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Nova Scotia: Marine Renewable Energy Act 2.0
Posted: Aug 1, 2018

Nova Scotia: Marine Renewable Energy Act 2.0
Amended and Proclaimed in Force: What’s New?

By Mohammad Ali Raza
Cox & Palmer

With 13,300 km of coastline, Nova Scotia is uniquely situated to explore and develop marine renewable energy. The government of Nova Scotia had solidified the Province’s commitment to maximize this renewable energy resource and provide a legal and regulatory framework to facilitate the industry by enacting the Marine
Renewable-energy Act (Bill No. 110)
in December, 2015. However, the legislation was not proclaimed in force until January 23, 2018, along with certain important amendments which were introduced through Bill No. 29 (An Act to amend Chapter 32 of the Acts of 2015, the Marine Renewable-energy Act) in October, 2017.

While some important conceptual clarifications have been made to the original legislation, the Marine Renewable-energy Act, as proclaimed in force, (the “Act”) maintains largely the same legal and regulatory mechanisms as provided for in the earlier legislation (a synopsis of which can be found on our website).

It can be difficult to regulate an industry in the early stages of development, particularly when that industry is so dependent on new technology operating in a sensitive (marine) environment. The Act appears to allow the regulators to facilitate more innovative marine renewable energy projects, as well as, provide a more comprehensive regulatory and licensing scheme that can be flexibly applied to this developing industry.



The amendments to the Act have introduced the concept of a “demonstration permit” which allows innovative project developers to test their technologies in order to assess their potential or capability. The term for a demonstration permit is 5 years with possibility of renewals for additional 5 year terms as long as the aggregate term does not exceed 18 years.

The scope of the demonstration permit allows:

(i) the project developers to sell the generated electricity; and

(ii) any devices and installations ancillary to the generators, such as onshore structures, cables and equipment, to be covered under the scope of the demonstration permit.

Some important considerations for project developers seeking a demonstration permit from the Minister of Energy (the “Minister”) are:

• The generator is to be located wholly or partially within an area of marine renewable-energy priority as ear-marked in the Act;

• The aggregate nameplate capacity of all the generators operating under a permit cannot exceed five (5) megawatts;

• At the time of grant of a demonstration permit or at the time of renewal, the Minister will establish performance targets for every generator;

• Minister’s ability to grant demonstration permit under the Act is limited to a cumulative projects nameplate capacity of ten (10) megawatts; and

Environmental monitoring plans, to be approved by the Minister, in respect of activities to be conducted under the demonstration permit are required.


One of the most attractive and key concepts introduced by the Act for innovative project developers is that demonstration permit holders that connect to the electrical grid of a public utility are deemed to have entered into a power purchase agreement (the “PPA”) with the public utility, in a prescribed form, at a price determined by the Minister.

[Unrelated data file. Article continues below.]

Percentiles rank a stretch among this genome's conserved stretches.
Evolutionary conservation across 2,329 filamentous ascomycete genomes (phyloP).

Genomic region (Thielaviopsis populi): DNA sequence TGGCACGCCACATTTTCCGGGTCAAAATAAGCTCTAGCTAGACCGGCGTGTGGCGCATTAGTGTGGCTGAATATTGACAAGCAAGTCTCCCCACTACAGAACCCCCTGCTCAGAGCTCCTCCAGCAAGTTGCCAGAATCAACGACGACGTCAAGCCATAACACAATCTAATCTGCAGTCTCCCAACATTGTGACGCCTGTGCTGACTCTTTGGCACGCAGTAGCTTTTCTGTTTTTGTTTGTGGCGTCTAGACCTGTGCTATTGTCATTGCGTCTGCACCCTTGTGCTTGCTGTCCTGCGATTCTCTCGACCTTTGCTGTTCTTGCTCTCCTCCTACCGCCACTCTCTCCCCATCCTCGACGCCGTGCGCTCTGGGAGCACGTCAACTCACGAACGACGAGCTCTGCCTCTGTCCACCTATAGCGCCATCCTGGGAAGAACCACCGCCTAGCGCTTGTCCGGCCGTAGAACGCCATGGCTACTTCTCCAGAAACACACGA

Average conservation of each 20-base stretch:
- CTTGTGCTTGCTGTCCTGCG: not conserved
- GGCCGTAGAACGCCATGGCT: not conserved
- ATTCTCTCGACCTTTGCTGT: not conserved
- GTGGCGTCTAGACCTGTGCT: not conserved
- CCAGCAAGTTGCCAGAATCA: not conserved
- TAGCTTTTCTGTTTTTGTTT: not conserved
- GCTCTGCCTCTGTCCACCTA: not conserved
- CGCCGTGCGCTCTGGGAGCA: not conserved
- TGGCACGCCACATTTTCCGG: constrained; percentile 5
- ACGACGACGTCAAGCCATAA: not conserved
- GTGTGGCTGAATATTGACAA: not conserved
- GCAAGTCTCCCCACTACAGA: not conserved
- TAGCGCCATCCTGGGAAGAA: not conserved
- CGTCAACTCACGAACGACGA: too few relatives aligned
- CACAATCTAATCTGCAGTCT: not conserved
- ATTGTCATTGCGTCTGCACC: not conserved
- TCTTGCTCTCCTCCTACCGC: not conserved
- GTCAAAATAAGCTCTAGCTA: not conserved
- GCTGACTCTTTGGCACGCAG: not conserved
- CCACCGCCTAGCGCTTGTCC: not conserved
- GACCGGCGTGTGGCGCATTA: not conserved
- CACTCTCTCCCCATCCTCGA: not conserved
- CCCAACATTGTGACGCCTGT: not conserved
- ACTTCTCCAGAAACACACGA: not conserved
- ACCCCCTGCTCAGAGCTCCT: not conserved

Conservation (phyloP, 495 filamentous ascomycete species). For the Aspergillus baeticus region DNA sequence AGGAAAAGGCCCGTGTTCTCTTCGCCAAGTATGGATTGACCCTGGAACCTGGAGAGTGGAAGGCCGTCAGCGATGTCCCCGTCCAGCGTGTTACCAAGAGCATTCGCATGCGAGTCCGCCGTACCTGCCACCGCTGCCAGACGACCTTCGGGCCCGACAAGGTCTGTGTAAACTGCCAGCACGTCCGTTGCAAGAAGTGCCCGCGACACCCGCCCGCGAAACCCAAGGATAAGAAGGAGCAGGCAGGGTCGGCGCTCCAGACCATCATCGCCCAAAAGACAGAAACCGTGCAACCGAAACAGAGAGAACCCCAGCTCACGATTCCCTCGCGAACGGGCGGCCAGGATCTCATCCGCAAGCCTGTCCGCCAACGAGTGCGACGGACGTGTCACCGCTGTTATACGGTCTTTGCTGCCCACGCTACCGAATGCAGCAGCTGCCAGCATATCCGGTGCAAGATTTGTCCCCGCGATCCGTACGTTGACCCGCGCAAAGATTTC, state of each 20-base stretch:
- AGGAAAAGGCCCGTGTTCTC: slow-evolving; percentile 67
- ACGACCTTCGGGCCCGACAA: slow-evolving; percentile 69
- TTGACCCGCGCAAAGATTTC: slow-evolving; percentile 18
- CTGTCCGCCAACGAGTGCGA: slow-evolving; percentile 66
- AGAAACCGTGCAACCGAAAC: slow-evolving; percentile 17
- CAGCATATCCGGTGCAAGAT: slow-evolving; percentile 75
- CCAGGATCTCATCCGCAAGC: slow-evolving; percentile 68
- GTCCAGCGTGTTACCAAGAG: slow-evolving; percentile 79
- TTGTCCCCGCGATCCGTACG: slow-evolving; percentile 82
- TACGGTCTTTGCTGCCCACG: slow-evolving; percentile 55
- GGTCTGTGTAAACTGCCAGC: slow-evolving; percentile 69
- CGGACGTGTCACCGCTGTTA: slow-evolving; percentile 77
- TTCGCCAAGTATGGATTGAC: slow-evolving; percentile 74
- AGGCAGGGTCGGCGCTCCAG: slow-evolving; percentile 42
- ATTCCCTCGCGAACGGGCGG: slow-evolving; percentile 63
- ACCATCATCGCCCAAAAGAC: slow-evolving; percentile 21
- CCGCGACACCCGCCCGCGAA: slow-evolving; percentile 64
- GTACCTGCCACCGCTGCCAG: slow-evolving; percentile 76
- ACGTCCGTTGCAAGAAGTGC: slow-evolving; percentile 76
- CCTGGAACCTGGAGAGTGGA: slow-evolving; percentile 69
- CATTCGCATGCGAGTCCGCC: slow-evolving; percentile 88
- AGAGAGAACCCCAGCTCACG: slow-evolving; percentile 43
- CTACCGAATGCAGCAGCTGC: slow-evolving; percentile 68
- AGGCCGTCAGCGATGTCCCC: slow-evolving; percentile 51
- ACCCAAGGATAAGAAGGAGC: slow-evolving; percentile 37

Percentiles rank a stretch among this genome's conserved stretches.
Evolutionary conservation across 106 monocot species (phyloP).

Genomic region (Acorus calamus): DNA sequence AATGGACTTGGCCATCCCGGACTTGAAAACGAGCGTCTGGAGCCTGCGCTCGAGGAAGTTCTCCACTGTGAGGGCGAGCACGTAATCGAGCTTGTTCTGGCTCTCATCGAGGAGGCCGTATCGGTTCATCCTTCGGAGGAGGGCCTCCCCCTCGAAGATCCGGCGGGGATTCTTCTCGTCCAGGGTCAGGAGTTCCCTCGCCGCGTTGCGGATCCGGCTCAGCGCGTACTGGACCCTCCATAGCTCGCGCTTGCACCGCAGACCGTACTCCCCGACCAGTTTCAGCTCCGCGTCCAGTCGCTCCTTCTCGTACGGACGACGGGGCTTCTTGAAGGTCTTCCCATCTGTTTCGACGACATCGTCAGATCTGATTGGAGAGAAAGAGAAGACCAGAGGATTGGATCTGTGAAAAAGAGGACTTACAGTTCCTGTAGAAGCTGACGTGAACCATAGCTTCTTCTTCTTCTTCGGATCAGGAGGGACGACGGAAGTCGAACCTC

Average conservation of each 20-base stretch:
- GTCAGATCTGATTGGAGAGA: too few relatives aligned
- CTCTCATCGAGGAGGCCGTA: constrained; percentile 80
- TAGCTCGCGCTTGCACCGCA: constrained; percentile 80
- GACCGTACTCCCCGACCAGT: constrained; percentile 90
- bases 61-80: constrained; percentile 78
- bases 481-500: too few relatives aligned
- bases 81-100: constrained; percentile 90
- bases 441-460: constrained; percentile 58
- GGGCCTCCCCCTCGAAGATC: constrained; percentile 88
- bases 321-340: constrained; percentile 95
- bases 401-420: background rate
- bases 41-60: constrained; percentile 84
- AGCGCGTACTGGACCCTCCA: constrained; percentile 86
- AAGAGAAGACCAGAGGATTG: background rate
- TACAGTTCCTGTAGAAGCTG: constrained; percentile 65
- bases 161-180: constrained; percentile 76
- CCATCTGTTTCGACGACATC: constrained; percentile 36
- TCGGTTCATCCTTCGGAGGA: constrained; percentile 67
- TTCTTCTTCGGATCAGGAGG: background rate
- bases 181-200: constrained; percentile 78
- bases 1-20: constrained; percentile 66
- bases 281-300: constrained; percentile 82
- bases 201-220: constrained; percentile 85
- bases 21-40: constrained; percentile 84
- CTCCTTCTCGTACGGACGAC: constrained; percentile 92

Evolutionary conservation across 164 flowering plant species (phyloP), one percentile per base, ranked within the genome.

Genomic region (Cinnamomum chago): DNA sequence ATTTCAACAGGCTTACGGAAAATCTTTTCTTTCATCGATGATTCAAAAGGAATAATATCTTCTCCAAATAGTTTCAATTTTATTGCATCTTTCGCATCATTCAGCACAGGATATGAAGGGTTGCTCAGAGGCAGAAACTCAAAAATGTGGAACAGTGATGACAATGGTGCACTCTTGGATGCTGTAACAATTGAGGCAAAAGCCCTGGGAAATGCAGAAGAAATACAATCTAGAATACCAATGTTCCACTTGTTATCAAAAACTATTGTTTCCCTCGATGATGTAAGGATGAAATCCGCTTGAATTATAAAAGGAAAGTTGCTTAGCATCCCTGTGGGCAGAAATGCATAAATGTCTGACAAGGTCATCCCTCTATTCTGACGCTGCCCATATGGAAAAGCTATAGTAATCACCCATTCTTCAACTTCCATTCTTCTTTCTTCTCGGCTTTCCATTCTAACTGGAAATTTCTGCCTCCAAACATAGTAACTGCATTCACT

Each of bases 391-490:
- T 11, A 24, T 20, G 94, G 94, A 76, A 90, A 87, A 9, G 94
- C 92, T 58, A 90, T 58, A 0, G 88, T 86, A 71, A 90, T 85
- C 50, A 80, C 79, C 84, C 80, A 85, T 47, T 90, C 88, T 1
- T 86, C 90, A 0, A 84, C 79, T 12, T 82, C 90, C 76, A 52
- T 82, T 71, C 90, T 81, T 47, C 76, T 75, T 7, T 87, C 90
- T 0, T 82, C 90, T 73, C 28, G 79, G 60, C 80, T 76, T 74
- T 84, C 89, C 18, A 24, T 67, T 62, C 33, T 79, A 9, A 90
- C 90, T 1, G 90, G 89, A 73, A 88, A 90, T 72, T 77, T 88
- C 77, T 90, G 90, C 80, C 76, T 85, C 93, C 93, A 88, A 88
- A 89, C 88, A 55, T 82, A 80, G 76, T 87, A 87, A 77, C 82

The Minister determines the price for the electricity at the time of grant of demonstration permit and, therefore, it is critical that applicants submit detailed information about project financing and costs when they apply for the demonstration permits.

The PPA term is for the duration of the demonstration permit or 15 years from the date of commercial operation, whichever is earlier.


Some of the other important changes to the legislation include:

•Expansion in the definition of “generator” to provide coverage to presumably a wider variety of technologies.

• Enhancement in the scope of any licenses granted under the Act to include any ancillary facilities connected to the generators such as cables, equipment or structures.

• Administrative provisions in respect of call for applications for licenses.

• Powers to apply administrative penalties in the event of violation of the Act, regulations, permits or licenses.

• Royalties may be payable by license or permit holders if prescribed by regulations in the future.

Nova Scotia is taking the lead, domestically, as well as globally, in attracting the leading tidal power technology developers in testing and developing their technologies. It is anticipated that the Marine Renewable-energy Act 2.0 and regulations promulgated there under will facilitate innovative technologies capable of maximizing the benefits of the vast tidal energy resource available to Nova Scotia.

With that being said, the Act and regulations will likely continue to develop as the marine renewable energy industry takes further strides towards commerciality.

Cox & Palmer has extensive experience of working in the tidal energy industry and is pleased to be engaged in providing legal and regulatory advice to the leading tidal technology developers working in Nova Scotia. For any queries, please contact Mohammad Ali Raza, who is a lawyer in the Halifax office of Cox & Palmer. He
practices in the areas of corporate & commercial, mergers & acquisitions, defence, security & marine, shipbuilding, energy & natural resources, construction, and small & medium sized enterprises. He can be reached at
902-491-6845 or e-mail at mraza@coxandpalmer.com

This Cox & Palmer publication is intended to provide information of a general nature only and not legal advice.
© 2018 Cox & Palmer


Mohammad Ali Raza

Daniel F. Gallivan, QC

David A. Reid
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